Friday, November 12, 2010

Union Presbyterian Seminary Uses Technology to Provide Community Resources

Union Presbyterian Seminary announces the launch of Union Live. Union
Live is the seminary's new communication channel which utilizes
webcast technology to provide interactive learning opportunities. Now
online audiences have the ability to participate in book lectures,
guest speaker presentations and training classes no matter where they
are physically located. Union Live presentations are offered at no
charge to the participants as a resource for the church and anyone
interested in theological education.

The first presentation of Union Live was The Dean's Forum on Faculty
Research which featured the recently published book by Professor Mark
Valeri, Heavenly Merchandize: How Religion Shaped Commerce in Puritan
America. The inaugural presentation was limited to a select viewing
audience who actively participated by having an online chat and
posting comments. When Pulitzer Prize winning author, Taylor Branch,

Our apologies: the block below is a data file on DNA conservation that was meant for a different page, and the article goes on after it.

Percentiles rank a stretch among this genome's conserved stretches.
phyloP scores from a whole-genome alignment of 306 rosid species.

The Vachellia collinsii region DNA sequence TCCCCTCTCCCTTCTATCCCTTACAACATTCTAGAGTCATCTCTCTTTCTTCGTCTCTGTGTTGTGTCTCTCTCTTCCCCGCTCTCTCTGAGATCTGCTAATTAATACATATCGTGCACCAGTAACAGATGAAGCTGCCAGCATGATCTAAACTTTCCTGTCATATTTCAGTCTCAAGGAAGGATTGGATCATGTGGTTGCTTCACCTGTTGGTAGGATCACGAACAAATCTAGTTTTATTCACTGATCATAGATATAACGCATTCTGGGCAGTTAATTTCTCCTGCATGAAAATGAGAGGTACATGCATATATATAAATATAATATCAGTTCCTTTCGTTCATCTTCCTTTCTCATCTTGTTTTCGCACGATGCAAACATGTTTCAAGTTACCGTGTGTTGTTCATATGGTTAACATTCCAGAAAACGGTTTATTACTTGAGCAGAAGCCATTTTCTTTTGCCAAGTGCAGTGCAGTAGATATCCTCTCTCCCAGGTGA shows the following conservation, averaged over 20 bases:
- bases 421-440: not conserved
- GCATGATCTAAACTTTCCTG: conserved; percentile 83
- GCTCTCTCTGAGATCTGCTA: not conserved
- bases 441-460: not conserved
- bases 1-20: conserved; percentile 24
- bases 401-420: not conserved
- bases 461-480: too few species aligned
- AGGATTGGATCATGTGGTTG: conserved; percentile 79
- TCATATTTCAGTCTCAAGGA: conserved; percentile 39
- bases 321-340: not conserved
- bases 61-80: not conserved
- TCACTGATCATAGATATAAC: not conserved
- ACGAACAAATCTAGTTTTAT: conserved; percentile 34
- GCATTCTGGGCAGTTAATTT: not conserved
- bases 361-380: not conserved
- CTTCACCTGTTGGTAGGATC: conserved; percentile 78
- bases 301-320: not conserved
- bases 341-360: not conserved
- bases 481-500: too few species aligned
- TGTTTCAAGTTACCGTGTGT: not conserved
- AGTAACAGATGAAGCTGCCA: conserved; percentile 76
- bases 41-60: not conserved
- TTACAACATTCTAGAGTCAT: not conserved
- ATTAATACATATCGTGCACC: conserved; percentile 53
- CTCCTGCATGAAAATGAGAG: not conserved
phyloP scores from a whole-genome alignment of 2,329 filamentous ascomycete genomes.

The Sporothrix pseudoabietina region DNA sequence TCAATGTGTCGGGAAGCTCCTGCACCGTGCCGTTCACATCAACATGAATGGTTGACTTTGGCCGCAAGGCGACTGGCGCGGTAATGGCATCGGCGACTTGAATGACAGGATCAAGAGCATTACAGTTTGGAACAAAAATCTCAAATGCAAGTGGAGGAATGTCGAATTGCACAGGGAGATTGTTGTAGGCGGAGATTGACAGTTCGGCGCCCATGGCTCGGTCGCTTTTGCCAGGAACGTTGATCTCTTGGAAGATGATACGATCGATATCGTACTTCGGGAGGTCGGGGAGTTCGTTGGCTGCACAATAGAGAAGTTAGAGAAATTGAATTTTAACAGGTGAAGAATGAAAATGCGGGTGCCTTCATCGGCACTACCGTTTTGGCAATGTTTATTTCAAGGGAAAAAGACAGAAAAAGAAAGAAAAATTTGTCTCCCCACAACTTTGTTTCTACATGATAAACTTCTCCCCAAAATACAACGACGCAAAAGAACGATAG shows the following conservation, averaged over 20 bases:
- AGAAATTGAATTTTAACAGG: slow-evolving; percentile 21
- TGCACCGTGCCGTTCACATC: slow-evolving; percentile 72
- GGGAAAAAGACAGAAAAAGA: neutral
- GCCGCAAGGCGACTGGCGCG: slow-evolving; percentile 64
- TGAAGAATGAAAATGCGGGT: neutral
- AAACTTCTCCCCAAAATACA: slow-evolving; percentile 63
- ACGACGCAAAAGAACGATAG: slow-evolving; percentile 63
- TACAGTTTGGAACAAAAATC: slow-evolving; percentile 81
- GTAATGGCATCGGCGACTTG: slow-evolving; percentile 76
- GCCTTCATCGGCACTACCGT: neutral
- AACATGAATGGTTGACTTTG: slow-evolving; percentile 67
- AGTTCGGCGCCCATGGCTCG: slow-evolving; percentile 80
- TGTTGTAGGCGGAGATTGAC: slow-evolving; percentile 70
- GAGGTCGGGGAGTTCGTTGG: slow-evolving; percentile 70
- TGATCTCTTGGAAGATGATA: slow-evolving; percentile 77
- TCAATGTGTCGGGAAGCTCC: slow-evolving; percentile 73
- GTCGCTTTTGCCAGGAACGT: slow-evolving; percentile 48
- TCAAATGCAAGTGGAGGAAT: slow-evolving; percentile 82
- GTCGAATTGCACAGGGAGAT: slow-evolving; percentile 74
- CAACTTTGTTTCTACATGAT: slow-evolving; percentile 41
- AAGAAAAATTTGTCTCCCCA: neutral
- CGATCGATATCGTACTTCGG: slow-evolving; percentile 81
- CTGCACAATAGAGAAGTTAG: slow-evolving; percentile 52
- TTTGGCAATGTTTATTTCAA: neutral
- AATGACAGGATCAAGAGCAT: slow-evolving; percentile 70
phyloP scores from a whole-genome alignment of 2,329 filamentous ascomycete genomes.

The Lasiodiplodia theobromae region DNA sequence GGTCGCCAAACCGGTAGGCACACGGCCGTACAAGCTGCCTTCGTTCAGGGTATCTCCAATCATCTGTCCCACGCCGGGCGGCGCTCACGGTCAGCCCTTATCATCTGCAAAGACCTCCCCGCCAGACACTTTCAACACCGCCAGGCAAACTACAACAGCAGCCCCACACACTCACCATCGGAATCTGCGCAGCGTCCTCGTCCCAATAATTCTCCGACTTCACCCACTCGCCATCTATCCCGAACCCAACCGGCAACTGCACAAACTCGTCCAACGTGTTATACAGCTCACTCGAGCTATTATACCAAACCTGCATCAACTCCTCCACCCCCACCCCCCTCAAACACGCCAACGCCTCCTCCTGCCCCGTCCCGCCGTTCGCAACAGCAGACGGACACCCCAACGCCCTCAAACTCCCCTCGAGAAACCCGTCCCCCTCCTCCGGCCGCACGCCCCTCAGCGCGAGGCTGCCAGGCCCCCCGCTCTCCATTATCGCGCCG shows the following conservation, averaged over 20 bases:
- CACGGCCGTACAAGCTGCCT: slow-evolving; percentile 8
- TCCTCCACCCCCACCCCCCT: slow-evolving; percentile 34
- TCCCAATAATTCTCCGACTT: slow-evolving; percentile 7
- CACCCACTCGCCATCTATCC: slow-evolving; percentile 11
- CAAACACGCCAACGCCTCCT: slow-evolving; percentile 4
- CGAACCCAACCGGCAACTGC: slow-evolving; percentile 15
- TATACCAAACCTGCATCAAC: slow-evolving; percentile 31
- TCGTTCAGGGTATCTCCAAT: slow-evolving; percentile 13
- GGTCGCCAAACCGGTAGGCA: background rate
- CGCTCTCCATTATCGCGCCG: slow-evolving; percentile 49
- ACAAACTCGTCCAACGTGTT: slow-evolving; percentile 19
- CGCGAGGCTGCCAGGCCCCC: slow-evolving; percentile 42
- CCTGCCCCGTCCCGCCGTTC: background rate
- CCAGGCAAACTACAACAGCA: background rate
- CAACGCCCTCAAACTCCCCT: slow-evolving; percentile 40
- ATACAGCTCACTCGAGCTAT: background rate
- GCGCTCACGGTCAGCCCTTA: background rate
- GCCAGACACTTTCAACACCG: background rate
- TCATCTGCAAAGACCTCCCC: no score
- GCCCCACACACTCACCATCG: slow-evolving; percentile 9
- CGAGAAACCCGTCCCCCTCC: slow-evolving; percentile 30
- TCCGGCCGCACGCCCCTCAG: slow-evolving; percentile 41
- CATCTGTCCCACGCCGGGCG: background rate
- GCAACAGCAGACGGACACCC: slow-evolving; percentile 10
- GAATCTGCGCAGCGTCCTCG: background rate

visited Union Presbyterian's Richmond campus on October 26, the
program was webcast live to online audiences in Charlotte, NC.

"The creation of Union Live is one of many ways we plan to use the
technologies and tools of the 21st Century in the training of pastors,
educators, and church layworkers, as we realize our vision of forming
leaders and transforming the church," says President Brian K. Blount.

The prerecorded lectures are now available on the Union Presbyterian
website. To access Union Live, visit to view
lectures and see a listing of upcoming events. To participate in a
live event, a user must create a login and preregister for each one

Since 1812 Union Presbyterian Seminary (formerly Union-PSCE) has been
dedicated to the vision of forming leaders and transforming the
church. The Seminary has two campuses that serve a diversified
student body in Richmond, Virginia and Charlotte, North Carolina. The
Extended Campus Program offers an opportunity for students for whom
graduate level education would be impossible without a hybrid format
of mixing distance learning with intensive periods of on campus study.